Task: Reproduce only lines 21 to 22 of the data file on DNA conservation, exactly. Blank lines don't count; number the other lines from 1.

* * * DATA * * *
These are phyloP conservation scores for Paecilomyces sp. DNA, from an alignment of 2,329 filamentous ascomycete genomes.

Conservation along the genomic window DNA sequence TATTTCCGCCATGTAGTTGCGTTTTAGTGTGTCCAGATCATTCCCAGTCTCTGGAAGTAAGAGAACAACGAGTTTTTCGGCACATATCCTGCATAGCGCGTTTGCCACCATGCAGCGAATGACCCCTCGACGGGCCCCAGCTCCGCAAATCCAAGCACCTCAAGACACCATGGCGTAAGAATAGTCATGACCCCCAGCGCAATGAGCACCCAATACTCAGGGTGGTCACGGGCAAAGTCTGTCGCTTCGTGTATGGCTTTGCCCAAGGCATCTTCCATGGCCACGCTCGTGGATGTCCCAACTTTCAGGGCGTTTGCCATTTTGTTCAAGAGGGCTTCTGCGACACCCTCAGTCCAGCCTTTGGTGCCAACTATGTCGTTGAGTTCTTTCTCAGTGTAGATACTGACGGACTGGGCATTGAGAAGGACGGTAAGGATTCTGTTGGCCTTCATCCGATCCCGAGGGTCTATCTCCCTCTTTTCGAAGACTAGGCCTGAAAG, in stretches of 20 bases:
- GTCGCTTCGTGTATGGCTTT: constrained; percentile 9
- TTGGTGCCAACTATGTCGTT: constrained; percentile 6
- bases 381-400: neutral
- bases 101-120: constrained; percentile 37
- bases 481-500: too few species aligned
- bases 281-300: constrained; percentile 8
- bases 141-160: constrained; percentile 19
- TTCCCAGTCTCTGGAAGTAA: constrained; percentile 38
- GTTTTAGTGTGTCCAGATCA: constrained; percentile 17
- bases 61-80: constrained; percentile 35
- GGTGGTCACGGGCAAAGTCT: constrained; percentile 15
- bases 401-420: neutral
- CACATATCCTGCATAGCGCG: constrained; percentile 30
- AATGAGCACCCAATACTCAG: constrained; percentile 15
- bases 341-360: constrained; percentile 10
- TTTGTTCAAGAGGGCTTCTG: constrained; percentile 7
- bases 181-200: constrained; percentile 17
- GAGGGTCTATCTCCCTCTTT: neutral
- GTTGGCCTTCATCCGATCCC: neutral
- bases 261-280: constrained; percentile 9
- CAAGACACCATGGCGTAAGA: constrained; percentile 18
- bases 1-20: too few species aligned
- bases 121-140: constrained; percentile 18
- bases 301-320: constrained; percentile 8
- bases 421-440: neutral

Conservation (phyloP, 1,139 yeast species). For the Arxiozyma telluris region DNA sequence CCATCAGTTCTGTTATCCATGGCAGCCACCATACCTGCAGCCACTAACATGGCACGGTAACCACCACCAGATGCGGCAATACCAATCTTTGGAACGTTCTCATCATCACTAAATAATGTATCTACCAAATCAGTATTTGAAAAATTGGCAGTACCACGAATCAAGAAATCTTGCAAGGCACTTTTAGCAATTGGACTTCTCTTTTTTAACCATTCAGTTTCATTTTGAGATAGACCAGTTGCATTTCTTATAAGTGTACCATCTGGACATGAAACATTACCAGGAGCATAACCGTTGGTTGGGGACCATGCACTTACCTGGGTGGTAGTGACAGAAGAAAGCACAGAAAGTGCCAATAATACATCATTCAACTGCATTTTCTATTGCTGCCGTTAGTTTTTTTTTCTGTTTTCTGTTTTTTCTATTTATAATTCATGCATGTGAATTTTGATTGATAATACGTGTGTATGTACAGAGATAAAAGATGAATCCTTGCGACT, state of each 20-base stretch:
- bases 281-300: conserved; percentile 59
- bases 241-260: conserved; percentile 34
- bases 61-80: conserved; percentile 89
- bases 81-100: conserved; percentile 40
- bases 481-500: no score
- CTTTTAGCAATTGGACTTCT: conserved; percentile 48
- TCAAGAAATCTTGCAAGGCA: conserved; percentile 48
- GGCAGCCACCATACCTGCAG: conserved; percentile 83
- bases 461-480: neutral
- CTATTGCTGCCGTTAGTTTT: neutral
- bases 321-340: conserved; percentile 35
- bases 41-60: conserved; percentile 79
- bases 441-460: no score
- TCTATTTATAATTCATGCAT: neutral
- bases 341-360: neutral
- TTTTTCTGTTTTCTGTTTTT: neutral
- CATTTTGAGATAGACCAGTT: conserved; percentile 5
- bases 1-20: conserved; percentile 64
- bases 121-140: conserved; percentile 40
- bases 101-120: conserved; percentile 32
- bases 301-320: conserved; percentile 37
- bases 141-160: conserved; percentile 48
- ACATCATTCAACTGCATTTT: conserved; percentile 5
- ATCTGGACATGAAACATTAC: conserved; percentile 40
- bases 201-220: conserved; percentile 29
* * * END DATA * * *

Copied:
- GTTGGCCTTCATCCGATCCC: neutral
- bases 261-280: constrained; percentile 9